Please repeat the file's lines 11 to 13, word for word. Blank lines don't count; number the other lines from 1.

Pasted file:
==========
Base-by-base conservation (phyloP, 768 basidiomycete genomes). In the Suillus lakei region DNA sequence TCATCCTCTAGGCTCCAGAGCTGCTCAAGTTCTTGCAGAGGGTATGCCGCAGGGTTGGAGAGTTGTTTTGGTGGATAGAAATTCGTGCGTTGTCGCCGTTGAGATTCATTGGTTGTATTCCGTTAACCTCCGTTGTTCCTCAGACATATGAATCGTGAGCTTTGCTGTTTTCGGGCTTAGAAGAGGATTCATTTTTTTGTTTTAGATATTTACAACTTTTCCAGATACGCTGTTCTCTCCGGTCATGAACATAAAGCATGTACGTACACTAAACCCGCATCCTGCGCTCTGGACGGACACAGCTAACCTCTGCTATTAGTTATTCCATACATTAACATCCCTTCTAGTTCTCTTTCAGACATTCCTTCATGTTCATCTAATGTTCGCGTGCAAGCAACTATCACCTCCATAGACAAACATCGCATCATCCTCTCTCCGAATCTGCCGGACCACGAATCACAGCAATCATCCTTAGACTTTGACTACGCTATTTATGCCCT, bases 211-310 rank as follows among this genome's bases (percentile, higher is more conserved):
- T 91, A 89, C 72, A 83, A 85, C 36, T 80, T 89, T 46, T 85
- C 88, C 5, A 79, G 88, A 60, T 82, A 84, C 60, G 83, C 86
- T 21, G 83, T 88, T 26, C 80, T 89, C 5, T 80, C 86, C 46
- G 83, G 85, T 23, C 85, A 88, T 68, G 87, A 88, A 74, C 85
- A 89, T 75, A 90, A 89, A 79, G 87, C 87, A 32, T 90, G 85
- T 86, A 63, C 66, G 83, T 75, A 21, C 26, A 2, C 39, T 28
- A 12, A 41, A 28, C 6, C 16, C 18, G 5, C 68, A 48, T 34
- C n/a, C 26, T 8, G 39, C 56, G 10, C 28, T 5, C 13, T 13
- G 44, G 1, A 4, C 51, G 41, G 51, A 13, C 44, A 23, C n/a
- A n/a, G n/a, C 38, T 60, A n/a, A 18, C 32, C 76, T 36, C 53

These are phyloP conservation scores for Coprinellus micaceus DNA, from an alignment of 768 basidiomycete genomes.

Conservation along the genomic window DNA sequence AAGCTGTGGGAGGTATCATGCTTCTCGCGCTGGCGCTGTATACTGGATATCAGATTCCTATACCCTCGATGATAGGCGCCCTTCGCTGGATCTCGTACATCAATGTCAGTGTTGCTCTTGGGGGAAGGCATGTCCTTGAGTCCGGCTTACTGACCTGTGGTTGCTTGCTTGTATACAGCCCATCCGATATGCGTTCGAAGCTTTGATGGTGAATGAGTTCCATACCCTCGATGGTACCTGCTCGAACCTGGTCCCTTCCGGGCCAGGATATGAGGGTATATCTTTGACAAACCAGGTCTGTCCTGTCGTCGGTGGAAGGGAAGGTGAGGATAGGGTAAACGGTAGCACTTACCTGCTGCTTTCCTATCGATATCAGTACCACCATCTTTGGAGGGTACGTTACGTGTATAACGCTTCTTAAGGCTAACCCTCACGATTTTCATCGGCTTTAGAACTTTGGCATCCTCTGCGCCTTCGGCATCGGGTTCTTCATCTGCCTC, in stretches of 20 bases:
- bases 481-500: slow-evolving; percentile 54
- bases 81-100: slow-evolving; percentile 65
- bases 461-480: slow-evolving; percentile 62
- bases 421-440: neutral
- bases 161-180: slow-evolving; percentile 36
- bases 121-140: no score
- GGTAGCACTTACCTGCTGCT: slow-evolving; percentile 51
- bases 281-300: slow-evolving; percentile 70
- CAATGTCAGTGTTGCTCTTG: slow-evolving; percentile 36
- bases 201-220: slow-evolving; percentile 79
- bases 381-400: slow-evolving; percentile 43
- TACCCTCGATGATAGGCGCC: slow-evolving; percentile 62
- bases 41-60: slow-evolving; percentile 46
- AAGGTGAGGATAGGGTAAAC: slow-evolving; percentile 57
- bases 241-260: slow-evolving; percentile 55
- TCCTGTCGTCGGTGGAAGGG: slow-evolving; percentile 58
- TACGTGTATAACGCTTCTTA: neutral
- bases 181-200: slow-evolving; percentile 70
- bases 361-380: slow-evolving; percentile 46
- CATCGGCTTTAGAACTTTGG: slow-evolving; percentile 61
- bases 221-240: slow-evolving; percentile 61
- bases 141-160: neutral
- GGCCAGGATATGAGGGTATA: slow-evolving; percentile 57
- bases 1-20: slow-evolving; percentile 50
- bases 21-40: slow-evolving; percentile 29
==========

- A n/a, G n/a, C 38, T 60, A n/a, A 18, C 32, C 76, T 36, C 53

These are phyloP conservation scores for Coprinellus micaceus DNA, from an alignment of 768 basidiomycete genomes.

Conservation along the genomic window DNA sequence AAGCTGTGGGAGGTATCATGCTTCTCGCGCTGGCGCTGTATACTGGATATCAGATTCCTATACCCTCGATGATAGGCGCCCTTCGCTGGATCTCGTACATCAATGTCAGTGTTGCTCTTGGGGGAAGGCATGTCCTTGAGTCCGGCTTACTGACCTGTGGTTGCTTGCTTGTATACAGCCCATCCGATATGCGTTCGAAGCTTTGATGGTGAATGAGTTCCATACCCTCGATGGTACCTGCTCGAACCTGGTCCCTTCCGGGCCAGGATATGAGGGTATATCTTTGACAAACCAGGTCTGTCCTGTCGTCGGTGGAAGGGAAGGTGAGGATAGGGTAAACGGTAGCACTTACCTGCTGCTTTCCTATCGATATCAGTACCACCATCTTTGGAGGGTACGTTACGTGTATAACGCTTCTTAAGGCTAACCCTCACGATTTTCATCGGCTTTAGAACTTTGGCATCCTCTGCGCCTTCGGCATCGGGTTCTTCATCTGCCTC, in stretches of 20 bases: